April 29, 2020

Living in the Time of COVID-19

by Andrew J. Taylor, MD, FACR

Maybe this time of crisis will reinforce what has always been true — that our fates are interconnected. What an incredible gift it would be to humankind if intellect, diligence, hope and altruism were to dominate our thoughts and actions at this time. Revisiting history can also help us keep perspective.

Previous eras of fear due to infectious outbreaks include the 1918 influenza pandemic and the Black Death (circa 1350). Mycobacterium tuberculosis was responsible for one in seven deaths in the United States and Europe in the 1800s. And parents in the early 1950s had serious concerns about limb-deforming, life-altering polio.

At the same time, examples of global, devastating disease outbreaks cannot completely mitigate the understandable worries related to our present predicament. Everyone has the right to be concerned and anxious about our individual and collective worlds under siege. This is a time like no other.

How should we, both as physicians and concerned humans, approach this extremely challenging period? We should take care of ourselves, preparing for critical daily tasks of living. We are also asked to give care and support to our fellow humans.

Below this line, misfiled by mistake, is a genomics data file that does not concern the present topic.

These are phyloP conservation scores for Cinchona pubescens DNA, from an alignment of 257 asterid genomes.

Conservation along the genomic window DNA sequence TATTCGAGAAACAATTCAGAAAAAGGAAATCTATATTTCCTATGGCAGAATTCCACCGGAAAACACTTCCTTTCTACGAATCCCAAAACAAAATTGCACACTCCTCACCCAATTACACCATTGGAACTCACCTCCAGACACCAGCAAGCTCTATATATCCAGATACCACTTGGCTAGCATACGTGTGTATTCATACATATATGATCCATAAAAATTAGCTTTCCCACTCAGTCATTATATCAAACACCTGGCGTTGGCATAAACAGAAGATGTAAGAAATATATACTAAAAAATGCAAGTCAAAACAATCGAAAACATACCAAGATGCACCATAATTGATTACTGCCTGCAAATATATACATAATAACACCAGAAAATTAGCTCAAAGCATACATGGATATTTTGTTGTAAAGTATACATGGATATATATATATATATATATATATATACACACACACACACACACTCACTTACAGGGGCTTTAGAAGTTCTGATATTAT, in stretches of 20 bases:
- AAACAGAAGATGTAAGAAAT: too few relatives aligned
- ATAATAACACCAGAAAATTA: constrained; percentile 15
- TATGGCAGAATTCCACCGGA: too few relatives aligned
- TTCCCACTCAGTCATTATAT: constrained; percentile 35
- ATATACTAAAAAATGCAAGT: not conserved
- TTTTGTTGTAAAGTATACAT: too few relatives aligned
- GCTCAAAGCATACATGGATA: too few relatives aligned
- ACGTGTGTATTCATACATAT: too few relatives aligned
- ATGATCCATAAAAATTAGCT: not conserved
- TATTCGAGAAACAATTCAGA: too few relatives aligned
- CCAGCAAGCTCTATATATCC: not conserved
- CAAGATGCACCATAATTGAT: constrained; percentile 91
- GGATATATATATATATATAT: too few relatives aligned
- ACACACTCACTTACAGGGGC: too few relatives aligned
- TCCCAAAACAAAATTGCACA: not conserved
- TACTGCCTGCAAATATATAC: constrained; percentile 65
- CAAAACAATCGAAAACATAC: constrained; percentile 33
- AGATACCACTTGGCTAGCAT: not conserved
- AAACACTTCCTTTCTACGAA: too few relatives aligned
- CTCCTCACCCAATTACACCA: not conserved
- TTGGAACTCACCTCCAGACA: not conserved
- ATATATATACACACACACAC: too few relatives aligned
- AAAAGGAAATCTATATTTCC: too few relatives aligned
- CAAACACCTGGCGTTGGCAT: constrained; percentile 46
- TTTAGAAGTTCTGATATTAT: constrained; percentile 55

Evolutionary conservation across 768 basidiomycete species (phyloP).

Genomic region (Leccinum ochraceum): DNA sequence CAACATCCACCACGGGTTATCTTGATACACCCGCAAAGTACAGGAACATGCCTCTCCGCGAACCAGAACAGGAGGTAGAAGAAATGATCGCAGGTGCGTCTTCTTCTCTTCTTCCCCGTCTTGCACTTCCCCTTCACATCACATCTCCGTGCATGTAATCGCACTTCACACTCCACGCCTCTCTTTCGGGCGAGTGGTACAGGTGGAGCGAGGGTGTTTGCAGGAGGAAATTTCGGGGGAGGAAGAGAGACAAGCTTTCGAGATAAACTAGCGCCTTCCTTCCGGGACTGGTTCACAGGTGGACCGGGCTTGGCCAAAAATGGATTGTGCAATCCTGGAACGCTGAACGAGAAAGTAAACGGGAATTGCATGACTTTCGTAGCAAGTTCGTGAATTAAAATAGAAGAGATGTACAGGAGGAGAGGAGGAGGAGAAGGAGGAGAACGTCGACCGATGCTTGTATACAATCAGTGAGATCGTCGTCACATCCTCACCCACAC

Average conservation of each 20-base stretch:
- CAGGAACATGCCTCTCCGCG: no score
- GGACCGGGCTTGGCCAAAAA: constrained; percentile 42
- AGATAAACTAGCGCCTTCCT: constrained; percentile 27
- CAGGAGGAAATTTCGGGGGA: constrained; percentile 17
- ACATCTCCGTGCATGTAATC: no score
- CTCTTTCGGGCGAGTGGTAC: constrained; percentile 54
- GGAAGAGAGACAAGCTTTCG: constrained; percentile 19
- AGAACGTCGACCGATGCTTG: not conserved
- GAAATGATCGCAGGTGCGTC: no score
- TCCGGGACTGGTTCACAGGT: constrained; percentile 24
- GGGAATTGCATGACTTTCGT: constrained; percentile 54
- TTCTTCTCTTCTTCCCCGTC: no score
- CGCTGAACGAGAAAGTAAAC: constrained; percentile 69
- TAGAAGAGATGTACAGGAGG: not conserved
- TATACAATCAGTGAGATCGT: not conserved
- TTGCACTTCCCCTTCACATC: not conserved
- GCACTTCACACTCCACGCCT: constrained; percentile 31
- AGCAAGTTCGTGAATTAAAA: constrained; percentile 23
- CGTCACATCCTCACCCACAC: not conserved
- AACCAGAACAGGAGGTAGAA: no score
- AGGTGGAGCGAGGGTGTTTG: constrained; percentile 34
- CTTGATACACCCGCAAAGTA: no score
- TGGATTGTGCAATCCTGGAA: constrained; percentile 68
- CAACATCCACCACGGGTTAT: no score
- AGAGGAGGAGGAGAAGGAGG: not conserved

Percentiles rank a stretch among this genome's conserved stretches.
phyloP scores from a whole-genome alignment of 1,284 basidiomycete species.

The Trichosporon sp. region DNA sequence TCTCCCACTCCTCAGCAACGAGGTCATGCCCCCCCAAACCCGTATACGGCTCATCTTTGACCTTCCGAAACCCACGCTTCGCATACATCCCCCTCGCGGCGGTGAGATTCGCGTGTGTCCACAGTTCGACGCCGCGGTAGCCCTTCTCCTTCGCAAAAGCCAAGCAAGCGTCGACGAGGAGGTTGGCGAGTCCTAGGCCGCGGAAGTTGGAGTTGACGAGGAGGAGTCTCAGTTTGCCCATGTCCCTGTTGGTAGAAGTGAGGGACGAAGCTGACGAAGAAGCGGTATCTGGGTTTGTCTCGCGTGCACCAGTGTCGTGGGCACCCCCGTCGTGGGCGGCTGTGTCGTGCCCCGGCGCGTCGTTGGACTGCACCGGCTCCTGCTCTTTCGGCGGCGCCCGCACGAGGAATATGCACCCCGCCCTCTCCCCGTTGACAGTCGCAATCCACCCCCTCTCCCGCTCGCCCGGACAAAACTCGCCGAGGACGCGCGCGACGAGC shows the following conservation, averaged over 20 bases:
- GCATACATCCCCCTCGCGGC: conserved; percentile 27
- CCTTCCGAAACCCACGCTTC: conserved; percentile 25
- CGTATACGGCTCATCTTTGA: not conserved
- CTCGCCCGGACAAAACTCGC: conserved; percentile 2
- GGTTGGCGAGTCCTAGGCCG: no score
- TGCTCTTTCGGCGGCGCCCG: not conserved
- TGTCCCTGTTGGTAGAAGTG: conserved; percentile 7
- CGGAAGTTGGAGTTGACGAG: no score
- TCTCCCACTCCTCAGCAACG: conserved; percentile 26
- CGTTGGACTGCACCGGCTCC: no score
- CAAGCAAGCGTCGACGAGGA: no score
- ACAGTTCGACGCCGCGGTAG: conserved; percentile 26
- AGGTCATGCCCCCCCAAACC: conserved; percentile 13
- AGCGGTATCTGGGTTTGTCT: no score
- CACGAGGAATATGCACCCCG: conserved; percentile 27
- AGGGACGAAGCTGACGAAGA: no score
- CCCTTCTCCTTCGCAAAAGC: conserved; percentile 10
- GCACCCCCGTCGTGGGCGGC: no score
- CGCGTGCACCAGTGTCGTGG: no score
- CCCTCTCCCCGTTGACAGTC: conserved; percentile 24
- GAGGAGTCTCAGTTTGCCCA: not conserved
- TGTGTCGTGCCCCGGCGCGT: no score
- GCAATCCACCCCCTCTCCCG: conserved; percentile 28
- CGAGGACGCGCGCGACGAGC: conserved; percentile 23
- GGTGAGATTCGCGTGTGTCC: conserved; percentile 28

Physicians have an extra weight to carry. Being professionally responsible for others’ health has always been an obligation as well as a privilege and an honor. We must take care of ourselves and loved ones while keeping psychic space available to care for our patients. Physicians can be role models and encourage best practice guidelines and good habits to all people during this time.

When possible, we must also utilize our thoughts and actions to consider the larger society. What about the millions that are food-insecure or crowded together in unsanitary conditions? Or the people who help provide essential tasks for the public, but don’t have paid sick leave? And what about the great percentage of the population who may lose their jobs? Or folks who don’t have, or will not have, affordable health care? Acting in the best interests of the vulnerable is not only the morally correct action, but serves to decrease risk for all of us.